So with those definitions Nursing Home and Hospital Surveyors are more prepared to evaluate the pain management program in a Long Term Care Facility. The knowledge they gain from these guidelines also serve them well as they look at pain management in other facility types. It is, though, more common to find inadequate pain management in a long term facility. We will continue with the discussion of pain management the n ext time. Meanwhile, keep yourself informed as to what is required of facilities, whether nursing home, clinic, hospital, hospice, dialysis or whatever. You are then more empowered to watch for, comment on, and report problems you see.

Remember, Be your own advocate!

JL

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It wasn’t too many years ago that pain was often misunderstood or ignored in the Long Term Care Facility geriatric population and especially in those residents with cognitive impairment who could not verbally express the level of pain they were in. Unrelieved pain often causes residents to have behavioral changes such as resisting care, pacing, depression, negative verbalizations, facial expressions, and self-harm. It has significant consequences in the areas of function as pain causes a decrease in ability to perform activities of daily living. It leads to sleep deprivation, which can decrease pain thresholds, limit the amount of daytime energy and increase the incidence and severity of depression and mood or behavioral disturbances. Pain can cause changes in walking, skin color, vital signs, and appetite.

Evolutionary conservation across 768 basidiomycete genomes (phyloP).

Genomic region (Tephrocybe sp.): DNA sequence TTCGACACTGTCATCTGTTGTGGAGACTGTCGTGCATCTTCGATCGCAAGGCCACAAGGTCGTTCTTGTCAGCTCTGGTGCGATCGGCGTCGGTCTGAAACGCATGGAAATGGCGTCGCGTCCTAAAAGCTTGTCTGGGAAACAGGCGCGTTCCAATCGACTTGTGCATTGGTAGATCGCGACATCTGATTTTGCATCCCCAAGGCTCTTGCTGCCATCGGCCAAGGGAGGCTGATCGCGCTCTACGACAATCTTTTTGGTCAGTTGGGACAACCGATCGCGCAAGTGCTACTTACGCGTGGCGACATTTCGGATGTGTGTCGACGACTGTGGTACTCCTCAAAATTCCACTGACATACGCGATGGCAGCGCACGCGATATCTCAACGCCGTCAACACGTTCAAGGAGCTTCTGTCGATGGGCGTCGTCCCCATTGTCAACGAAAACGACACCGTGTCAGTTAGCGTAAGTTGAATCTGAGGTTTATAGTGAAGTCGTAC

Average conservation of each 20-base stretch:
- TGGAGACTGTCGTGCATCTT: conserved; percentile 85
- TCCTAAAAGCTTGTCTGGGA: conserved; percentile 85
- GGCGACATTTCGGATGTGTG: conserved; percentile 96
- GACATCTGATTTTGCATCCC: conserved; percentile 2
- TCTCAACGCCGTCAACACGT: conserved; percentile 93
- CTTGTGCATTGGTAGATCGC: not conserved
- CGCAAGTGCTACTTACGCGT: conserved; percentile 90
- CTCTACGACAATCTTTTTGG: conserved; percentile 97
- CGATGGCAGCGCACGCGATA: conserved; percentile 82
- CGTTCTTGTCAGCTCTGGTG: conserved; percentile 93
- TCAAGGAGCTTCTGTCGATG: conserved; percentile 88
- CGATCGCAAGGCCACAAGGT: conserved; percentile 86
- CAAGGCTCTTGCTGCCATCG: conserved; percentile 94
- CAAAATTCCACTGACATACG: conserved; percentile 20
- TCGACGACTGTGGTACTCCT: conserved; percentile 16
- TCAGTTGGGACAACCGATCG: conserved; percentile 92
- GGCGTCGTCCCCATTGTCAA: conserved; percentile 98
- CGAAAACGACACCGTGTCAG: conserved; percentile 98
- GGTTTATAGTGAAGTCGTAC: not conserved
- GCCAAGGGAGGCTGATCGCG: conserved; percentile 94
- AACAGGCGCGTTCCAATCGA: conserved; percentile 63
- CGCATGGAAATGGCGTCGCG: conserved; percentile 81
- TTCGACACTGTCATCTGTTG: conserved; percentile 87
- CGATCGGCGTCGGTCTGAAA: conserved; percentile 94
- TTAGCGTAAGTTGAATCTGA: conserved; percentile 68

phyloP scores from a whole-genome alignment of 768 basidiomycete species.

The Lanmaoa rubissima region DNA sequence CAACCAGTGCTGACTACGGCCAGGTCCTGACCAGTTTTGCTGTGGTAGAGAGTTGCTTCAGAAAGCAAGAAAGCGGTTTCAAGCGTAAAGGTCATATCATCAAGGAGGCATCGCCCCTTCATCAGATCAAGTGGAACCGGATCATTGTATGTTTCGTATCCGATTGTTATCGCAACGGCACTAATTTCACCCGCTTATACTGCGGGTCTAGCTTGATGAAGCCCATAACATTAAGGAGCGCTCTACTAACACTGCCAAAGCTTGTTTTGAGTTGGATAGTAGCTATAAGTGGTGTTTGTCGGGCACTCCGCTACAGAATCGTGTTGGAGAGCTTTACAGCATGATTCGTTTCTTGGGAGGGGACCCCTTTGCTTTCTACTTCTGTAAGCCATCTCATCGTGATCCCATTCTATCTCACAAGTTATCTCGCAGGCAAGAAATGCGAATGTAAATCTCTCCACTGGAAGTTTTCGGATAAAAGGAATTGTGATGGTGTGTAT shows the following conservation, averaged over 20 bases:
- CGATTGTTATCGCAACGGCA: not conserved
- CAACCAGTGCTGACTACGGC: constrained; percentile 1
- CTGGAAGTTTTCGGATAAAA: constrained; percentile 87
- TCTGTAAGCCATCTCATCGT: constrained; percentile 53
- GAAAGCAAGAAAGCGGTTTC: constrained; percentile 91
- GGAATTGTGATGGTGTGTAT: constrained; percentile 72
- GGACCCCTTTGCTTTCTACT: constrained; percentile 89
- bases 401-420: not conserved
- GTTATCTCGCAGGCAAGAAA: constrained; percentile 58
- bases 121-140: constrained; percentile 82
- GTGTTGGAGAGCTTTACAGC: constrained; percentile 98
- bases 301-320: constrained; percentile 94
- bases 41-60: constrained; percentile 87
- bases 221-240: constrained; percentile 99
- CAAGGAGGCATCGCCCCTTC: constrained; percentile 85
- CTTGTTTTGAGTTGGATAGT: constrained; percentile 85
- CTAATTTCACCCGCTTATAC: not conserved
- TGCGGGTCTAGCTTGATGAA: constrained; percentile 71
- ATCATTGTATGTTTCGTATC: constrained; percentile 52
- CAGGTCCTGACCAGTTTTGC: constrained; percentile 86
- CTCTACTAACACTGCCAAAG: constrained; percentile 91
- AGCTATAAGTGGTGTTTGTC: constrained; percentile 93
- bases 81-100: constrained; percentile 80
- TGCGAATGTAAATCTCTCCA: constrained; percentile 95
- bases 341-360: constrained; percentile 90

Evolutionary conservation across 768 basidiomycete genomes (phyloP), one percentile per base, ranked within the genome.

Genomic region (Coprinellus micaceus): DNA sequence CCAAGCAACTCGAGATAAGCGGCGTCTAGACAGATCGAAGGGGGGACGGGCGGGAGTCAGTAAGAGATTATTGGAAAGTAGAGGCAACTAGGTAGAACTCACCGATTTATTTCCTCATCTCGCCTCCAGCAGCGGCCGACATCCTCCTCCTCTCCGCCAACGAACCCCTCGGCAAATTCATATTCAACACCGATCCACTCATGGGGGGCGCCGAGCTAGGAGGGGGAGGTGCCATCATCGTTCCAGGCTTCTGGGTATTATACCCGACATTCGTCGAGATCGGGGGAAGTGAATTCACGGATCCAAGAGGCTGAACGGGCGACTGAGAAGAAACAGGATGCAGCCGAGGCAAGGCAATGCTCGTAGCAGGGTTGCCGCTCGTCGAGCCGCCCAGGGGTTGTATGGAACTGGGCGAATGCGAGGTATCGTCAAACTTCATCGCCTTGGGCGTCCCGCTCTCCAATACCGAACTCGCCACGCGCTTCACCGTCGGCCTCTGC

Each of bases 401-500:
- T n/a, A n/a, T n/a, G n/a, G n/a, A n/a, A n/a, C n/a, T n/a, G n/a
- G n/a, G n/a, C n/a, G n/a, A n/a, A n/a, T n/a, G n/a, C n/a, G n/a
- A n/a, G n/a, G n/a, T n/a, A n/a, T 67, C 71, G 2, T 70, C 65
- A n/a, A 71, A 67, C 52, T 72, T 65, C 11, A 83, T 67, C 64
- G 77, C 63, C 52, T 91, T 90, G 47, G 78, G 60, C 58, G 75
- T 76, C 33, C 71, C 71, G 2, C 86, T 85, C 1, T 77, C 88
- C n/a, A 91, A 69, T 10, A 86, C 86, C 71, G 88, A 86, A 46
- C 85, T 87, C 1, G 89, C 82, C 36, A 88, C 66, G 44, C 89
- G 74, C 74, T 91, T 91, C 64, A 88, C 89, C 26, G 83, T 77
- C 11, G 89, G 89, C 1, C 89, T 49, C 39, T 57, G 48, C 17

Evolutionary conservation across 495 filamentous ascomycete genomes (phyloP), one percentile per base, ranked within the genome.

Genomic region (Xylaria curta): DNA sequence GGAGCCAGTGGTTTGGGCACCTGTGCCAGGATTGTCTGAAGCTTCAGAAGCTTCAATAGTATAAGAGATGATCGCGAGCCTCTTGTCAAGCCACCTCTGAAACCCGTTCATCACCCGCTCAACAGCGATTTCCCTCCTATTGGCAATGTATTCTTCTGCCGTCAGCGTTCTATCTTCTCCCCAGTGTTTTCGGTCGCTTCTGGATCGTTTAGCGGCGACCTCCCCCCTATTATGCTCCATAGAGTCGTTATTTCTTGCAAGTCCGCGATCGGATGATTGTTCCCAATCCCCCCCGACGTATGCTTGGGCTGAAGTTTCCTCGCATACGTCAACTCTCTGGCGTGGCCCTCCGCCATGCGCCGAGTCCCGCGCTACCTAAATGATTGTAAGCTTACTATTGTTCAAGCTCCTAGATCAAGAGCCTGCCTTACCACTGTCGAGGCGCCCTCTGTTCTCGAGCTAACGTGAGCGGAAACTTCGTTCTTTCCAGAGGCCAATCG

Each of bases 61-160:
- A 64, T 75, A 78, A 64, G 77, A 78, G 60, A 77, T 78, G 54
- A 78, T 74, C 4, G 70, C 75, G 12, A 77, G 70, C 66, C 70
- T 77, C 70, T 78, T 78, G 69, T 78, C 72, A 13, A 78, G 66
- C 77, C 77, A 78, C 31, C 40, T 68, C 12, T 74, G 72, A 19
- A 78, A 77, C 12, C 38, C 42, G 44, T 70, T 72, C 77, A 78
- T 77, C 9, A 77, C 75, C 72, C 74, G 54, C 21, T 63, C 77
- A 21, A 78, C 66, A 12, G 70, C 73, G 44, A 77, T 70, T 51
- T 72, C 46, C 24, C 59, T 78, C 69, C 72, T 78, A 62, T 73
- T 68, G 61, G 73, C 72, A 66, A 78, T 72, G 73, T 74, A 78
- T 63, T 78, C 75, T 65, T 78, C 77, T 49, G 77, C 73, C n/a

Now though pain management is under intense scrutiny in the CMS survey process in Long Term Care Facilities. F-tag 309 provides extensive pain management guidance and investigative protocols for Nursing Home Surveyors to follow.